What is an application network?

What is an application network

Change creates the necessity for an application network

Right now the enterprise is going through an unprecedented period of change. The business world has changed. The customer landscape has changed. The competitive landscape has changed; in fact, the entire enterprise ecosystem has changed. Organizations are struggling to cope with this. There is a way forward, but it is not just about technology, it is also about making a wholesale change in the way IT and the business work together with technology. The way for businesses to thrive amidst disruption is to create an application network. . 

 

CIOs and other IT executives often say that they need to move faster. They also say that the delivery capacity within their IT organization is not meeting the demand from the business for technological solutions. Investment in IT has been consistently close to flat in the last 2 to 3 years; IT delivery capacity is actually at a constant in most organizations, yet demands from the business keep going up. The IT organization must manage cloud and SaaS, big data analytics, mobile devices, and IoT as well.

The big worry, of course, is competition. Most businesses know that they need to improve their technology solutions — they need to improve the channels on which they engage with their stakeholders, they need to improve their business operations, and they need to innovate. IT is at the center of all this. But the challenge is that IT is still very centralized. There is no way that a centralized IT organization can deliver on everything the business wants and needs — rather, a traditional centralized IT structure is creating an IT delivery gap. Many CIOs say that they are behind what they need to deliver on and they know that there are more projects coming that must be delivered. . An application network can help solve the IT delivery gap.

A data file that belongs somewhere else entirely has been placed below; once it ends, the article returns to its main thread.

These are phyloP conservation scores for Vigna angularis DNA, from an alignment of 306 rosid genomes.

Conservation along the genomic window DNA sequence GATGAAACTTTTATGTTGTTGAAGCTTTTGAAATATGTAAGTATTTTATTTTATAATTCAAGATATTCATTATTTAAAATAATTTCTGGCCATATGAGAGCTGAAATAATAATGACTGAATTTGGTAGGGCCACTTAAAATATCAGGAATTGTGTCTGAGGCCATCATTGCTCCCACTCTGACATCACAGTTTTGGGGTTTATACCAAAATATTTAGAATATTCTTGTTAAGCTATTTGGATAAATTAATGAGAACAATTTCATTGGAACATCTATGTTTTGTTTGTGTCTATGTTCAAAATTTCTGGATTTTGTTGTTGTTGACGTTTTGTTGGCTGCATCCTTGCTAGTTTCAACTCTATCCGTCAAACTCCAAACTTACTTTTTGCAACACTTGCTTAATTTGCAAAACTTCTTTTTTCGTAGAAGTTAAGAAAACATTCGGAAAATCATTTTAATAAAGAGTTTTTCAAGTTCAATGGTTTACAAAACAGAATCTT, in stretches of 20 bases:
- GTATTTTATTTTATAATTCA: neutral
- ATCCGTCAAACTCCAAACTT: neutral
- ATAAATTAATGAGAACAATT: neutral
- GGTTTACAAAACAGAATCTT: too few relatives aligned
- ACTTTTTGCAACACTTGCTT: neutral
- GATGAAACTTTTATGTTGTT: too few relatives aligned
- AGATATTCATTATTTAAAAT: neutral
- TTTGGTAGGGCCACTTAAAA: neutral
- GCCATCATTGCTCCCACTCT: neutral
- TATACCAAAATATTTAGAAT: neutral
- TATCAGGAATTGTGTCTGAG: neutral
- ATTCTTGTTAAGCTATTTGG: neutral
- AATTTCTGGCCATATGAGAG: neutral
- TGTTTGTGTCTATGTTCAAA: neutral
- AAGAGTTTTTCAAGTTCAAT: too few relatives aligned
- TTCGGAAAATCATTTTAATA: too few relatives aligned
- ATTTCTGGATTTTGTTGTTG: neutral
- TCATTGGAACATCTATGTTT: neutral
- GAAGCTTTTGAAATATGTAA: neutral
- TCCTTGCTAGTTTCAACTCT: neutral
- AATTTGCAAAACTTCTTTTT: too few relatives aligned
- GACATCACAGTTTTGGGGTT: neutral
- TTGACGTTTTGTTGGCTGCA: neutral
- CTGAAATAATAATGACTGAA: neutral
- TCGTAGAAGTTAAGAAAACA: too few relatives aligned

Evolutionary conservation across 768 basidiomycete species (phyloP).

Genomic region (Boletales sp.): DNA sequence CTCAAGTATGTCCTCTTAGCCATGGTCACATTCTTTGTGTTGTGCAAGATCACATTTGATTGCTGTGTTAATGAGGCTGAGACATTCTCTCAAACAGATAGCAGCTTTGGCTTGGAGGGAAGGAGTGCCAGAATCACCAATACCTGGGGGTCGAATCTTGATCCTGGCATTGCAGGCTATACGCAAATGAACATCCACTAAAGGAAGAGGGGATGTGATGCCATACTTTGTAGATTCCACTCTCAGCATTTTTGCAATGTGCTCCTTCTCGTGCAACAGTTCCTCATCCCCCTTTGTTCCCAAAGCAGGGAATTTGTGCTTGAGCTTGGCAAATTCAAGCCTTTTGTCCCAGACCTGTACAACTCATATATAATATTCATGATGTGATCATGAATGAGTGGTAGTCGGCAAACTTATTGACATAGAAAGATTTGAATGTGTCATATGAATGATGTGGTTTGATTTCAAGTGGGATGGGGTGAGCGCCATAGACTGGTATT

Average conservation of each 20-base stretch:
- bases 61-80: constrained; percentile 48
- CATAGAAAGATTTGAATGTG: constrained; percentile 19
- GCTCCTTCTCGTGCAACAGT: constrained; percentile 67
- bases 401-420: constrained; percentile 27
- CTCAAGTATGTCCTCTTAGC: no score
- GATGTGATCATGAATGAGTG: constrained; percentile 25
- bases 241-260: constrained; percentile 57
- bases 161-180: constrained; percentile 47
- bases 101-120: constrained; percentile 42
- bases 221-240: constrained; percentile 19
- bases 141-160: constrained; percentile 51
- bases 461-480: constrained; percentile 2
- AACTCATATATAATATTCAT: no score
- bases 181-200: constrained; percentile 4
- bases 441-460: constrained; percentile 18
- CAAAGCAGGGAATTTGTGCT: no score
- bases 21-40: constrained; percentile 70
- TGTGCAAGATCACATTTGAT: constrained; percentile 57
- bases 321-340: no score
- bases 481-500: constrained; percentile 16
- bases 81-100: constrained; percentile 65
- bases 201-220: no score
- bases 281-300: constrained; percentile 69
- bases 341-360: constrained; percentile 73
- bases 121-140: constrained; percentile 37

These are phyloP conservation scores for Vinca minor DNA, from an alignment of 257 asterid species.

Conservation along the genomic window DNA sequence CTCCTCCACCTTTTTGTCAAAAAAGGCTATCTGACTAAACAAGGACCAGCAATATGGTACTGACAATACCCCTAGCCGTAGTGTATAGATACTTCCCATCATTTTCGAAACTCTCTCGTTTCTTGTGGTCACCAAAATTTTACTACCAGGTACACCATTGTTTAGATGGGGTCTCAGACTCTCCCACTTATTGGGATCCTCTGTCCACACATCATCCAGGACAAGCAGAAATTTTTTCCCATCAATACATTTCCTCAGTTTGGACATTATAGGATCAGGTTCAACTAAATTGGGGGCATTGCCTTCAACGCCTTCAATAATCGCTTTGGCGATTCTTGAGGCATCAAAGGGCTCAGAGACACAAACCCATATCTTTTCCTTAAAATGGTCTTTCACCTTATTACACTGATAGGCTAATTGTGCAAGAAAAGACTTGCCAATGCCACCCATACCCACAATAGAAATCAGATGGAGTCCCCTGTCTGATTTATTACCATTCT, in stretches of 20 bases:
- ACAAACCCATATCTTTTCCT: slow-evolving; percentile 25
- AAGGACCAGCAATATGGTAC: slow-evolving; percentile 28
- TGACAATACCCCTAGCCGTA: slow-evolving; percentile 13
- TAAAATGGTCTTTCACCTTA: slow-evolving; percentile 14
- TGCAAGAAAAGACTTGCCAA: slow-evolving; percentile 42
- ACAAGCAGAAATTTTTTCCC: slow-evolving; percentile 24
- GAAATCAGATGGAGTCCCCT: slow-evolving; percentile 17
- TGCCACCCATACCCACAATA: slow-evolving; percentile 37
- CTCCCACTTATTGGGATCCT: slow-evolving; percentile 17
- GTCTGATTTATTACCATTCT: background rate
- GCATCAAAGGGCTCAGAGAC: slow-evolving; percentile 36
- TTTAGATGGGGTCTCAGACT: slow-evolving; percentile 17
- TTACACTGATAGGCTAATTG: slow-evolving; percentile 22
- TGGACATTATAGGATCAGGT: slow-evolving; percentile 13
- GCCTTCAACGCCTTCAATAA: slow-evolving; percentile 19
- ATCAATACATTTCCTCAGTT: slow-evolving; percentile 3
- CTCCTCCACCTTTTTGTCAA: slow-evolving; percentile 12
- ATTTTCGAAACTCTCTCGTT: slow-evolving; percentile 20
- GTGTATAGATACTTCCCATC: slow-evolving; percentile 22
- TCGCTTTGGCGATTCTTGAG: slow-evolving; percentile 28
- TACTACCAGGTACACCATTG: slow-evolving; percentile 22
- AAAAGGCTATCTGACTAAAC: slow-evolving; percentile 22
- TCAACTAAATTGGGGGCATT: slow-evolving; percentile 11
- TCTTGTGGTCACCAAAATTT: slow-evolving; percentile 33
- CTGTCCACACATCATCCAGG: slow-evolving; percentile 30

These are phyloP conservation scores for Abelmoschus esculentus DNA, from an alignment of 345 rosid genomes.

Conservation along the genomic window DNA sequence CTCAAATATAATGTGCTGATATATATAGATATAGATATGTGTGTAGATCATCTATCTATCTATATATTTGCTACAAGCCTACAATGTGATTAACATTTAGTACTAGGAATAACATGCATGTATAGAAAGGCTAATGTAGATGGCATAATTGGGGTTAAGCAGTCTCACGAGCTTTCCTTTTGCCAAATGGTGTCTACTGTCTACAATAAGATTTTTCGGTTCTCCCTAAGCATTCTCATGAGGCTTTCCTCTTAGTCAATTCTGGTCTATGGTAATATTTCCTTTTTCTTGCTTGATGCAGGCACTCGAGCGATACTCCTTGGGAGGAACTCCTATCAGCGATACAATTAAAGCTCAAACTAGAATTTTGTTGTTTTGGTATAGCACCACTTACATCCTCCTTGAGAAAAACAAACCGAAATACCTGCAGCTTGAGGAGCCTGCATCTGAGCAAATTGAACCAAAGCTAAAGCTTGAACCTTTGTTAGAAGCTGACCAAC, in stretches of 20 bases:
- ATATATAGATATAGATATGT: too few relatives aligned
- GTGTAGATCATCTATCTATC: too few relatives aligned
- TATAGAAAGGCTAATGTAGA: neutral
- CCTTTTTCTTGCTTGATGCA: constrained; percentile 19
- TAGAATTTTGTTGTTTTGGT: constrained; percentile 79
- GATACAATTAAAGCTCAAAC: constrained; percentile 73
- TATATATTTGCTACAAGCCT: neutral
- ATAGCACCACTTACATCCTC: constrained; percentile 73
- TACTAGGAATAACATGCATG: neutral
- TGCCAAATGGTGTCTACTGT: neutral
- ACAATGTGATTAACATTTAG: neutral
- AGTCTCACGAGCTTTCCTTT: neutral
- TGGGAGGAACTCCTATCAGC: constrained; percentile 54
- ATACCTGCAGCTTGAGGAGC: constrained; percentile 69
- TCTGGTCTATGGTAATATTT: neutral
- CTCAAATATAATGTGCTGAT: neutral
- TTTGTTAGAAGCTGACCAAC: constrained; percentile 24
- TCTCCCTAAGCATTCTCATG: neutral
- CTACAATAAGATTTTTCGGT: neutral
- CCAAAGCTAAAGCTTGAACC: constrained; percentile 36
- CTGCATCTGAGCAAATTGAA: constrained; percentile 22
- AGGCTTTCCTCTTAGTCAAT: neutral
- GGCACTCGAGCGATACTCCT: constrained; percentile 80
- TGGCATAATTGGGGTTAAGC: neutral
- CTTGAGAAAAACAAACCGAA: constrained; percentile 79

The definition of an application network

To solve the IT capacity gap, it is necessary to change the approach to connecting applications, data, and devices. A seemingly easy fix for the problem might be to create numerous point-to-point connections to tie everything together, but this is not a viable long-term solution.  As this is done again and again over time, a tight interlocking of applications and data is created inside the organization. This completely removes the ability to move fast and change anything, as any change will have time-consuming and complex downstream consequences.

A better approach is to build an application network. An application network is pretty simple; it is a way to connect applications, data, and devices through APIs that exposes some or all of their assets and data on the network. That network allows other consumers from other parts of the business to come in and discover and use those assets. Building an application network involves developing reusable assets, and then encouraging those in the business to reuse and self-serve those assets. Then, they can get used and reused in different ways inside the organization. Connections can then be built between these assets. It is necessary to allow development teams in the business to build what is needed — to self-serve the reusable assets created by others to in order to develop something new — and then expose it to the rest of the organization to be reused.

This is done in the application network by defining simple abstractions. The API is the best abstraction we have in the enterprise for exchanging information between two parties. And that is exactly what is being done — information is being exchanged between other applications. For example, the customer service representatives are exchanging information with the BI department doing analytics reporting. Another group inside the business is exchanging information with partners involved in B2B transactions. APIs are the perfect model for those exchanges because they provide a definition of both the provider and the consumers as well as provide a way for the interactions to be managed very closely.